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Hands-on Gear Review
Contigo Thermalock Glacier Review
Cons: Lid design is confusing, mouthpiece in center of lid is difficult to drink from
Bottom line: The Thermalock Glacier is a insulated bottle designed specifically for keeping drinks cold, and thus has a wide mouth to make filling with ice easier.
The Contigo Thermalock Glacier lies somewhere between an insulated thermos and a daily water bottle. Contigo markets this product to keep heat out and cool drinks in, but the bottle can be used the other way as well — keeping hot drinks warm for long periods of time. Much like the Avex Brazos Autoseal, the Contigo is easy to clean and does not retain flavors, making it a great vessel for sports drinks or iced tea. Similar to the Avex, the lid is overly complicated and has many plastic parts that seemed excessive and prone to failure.
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Our Analysis and Hands-on Test Results
New Colors for 2017
We contacted Contigo directly about the new look, and they confirmed that these were purely cosmetic changes. You can still expect the same functionality that we detail below, now available in either Monaco Blue or Radiant Orchid Pink, seen below. We've updated the photo above, as well, but the black pictured in our hands-on testing photos is no longer available.
The Thermalock Glacier is designed for hot summer days where you want you cold drinks to last longer than five minutes in the sun. The lid is meant to be removed to put ice in or fill easily and the bottle itself is vacuum insulated.
Ease of Use
There is a trend in water bottle design to solve a few long-standing problems that occur when drinking out of a bottle. Water bottle companies have been working to eliminate the issue of spillage when drinking out of widemouth bottles and they are also trying to figure out how to make one-handed drinking (think driving or walking) easier.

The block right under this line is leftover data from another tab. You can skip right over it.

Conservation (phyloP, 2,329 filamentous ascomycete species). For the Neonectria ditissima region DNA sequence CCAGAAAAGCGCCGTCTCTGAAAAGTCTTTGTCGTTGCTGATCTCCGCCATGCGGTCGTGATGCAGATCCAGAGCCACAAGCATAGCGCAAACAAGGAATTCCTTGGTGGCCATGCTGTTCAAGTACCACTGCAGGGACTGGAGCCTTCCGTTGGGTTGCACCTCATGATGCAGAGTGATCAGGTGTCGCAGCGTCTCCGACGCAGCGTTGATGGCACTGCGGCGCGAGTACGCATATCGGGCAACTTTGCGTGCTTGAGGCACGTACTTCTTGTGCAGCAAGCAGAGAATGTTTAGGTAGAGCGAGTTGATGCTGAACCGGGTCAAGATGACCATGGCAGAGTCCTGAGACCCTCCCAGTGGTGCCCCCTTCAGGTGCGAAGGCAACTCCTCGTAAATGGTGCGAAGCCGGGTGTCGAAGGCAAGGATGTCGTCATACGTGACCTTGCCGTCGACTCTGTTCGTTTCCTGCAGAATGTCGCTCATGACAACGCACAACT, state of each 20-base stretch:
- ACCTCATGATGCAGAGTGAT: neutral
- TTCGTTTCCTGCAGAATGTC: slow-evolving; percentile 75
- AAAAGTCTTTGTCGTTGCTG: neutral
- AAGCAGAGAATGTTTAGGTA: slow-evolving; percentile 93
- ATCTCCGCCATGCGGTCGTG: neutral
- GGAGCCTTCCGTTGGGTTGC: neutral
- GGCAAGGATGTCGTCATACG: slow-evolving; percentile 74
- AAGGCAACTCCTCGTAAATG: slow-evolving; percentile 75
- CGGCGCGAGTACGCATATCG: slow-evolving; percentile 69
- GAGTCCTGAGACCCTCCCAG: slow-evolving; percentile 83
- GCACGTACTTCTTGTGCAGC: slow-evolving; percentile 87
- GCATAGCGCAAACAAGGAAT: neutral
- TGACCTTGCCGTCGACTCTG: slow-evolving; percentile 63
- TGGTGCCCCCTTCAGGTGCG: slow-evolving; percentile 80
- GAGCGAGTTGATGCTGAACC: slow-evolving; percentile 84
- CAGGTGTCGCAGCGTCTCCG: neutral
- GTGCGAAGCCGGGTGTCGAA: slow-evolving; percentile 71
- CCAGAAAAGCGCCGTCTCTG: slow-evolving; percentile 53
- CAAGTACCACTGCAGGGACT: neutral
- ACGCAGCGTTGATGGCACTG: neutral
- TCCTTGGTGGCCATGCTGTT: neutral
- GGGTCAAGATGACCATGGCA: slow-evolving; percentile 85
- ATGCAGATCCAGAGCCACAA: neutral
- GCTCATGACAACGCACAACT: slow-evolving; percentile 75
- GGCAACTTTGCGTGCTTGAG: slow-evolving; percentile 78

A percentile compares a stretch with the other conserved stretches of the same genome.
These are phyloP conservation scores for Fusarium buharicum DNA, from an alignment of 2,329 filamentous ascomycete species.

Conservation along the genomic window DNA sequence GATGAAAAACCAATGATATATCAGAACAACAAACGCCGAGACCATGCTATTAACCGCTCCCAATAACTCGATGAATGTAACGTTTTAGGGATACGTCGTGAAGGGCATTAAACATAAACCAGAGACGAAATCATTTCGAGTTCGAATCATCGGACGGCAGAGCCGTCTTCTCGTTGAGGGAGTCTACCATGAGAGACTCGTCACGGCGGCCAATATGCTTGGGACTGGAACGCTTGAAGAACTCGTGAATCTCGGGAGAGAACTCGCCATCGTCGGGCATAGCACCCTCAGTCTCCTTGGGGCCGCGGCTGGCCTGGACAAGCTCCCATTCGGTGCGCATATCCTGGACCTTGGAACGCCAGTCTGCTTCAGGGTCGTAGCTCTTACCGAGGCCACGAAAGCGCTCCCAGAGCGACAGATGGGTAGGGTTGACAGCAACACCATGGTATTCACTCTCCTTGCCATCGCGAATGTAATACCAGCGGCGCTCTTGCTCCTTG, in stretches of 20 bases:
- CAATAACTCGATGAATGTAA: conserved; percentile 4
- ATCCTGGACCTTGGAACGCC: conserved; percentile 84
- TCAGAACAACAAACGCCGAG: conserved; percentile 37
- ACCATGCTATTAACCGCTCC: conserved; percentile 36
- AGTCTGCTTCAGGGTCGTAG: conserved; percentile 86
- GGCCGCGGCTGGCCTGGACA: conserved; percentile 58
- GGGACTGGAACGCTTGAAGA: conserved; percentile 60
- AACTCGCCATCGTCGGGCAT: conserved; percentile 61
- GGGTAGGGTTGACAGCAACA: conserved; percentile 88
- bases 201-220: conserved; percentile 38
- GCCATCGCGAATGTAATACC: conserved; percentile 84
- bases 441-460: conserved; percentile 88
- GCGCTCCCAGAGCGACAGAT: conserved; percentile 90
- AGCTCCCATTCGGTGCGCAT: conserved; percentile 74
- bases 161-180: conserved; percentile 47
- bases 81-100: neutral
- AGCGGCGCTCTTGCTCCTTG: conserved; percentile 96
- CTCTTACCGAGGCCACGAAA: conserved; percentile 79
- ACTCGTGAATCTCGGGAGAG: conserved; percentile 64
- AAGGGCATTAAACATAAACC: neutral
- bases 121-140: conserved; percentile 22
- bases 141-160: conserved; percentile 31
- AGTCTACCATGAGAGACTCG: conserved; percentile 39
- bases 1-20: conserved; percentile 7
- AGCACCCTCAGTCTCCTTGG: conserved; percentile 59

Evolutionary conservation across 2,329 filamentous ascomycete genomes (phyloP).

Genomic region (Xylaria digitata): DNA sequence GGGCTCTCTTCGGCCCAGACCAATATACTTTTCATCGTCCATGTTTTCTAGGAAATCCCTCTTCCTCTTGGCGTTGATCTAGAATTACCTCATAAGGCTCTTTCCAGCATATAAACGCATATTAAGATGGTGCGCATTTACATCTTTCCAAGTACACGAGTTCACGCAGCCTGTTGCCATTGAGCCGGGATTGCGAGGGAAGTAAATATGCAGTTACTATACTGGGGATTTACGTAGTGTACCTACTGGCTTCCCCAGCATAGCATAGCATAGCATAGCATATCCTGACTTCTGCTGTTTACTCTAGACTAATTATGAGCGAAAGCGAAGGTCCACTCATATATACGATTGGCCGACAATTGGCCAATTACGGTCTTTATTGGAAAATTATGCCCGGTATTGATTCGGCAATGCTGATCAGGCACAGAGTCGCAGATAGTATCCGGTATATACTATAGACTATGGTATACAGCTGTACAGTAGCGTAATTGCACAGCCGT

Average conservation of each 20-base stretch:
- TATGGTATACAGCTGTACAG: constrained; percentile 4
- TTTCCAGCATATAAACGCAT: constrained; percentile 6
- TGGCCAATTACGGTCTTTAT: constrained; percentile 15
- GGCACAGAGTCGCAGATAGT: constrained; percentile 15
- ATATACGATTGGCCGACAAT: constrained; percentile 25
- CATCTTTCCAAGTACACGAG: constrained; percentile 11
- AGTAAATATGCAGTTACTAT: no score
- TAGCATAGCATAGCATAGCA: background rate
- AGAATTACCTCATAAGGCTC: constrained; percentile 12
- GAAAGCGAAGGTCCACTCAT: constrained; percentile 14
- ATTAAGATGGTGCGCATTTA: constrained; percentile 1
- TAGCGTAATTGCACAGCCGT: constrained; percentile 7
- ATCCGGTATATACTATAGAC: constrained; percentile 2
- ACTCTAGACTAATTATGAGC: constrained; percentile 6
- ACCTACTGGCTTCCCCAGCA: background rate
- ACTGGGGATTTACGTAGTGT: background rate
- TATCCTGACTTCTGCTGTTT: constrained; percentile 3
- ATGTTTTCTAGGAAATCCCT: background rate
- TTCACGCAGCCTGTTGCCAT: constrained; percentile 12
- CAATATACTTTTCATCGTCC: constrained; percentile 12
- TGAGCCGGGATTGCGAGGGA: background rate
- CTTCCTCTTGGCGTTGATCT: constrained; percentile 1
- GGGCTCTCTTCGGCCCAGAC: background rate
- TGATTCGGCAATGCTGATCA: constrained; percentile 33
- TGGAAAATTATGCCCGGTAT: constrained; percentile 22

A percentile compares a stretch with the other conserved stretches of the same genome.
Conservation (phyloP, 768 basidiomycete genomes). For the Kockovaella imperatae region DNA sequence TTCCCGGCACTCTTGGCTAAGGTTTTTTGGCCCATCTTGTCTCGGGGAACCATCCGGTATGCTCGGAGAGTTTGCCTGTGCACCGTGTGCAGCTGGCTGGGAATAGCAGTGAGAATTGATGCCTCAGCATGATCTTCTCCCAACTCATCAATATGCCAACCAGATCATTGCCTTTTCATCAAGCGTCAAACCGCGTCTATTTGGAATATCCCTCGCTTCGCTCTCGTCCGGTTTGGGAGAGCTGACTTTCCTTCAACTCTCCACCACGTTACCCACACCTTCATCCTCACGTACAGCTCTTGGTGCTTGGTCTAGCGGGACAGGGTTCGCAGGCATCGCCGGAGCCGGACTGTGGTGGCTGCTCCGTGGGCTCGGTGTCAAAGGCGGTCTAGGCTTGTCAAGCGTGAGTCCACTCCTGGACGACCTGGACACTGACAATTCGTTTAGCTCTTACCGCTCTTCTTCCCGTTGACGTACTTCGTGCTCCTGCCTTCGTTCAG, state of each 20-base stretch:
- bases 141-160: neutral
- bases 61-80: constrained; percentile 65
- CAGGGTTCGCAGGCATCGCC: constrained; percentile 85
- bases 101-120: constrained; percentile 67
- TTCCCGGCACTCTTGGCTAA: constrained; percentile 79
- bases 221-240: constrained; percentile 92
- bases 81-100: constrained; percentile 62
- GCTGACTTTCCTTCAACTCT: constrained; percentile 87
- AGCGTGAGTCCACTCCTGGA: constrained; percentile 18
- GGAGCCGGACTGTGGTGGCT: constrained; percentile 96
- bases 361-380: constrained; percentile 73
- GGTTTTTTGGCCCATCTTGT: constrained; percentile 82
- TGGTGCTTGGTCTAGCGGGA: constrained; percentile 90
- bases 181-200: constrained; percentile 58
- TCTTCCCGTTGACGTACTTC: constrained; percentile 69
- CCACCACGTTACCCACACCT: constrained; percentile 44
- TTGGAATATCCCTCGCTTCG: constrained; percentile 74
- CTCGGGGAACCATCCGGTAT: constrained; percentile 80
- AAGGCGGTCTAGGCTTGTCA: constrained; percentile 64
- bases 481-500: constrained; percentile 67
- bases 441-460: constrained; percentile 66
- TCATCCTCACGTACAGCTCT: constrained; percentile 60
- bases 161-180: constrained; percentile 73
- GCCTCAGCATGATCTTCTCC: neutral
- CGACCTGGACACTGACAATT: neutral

The Glacier's answer to these issues is a push button that opens the lid, with a large hole in the center of the lid to drink from. The issue here is that the hole is in the middle of the lid, instead of on the side, making it awkward to actually drink out of. The carrying handle is another component of this lid that is not ideally placed. It flips out of the outside of the lid when the lid is opened but is not an ergonomic shape for carrying with one hand. The Avex Brazos Autoseal also has a plastic cap, but it is smaller and sleeker, making it a preferred version of the Thermalock Glacier. Another solution to the drink-on-the-go question is the Yeti Rambler which has an extra wide mouth, ensuring easy sipping.
Like most of the insulated contenders we tested, such as the Hydro Flask Wide-Mouth Insulated or the Klean Kanteen Vacuum Insulated, the Glacier's body is quite durable and did well in our drop tests - earning a 7 out of 10. There was little damage done to the body when dropped from a height onto concrete. The lid however, has a number of hinges and plastic parts that are susceptible to breakage. The bottles with fewer moving parts, like the Hydro Flask or Klean Kanteen Classic and Klean Kanteen Insulated, did better overall in durability because they had fewer weak points where breaks could occur.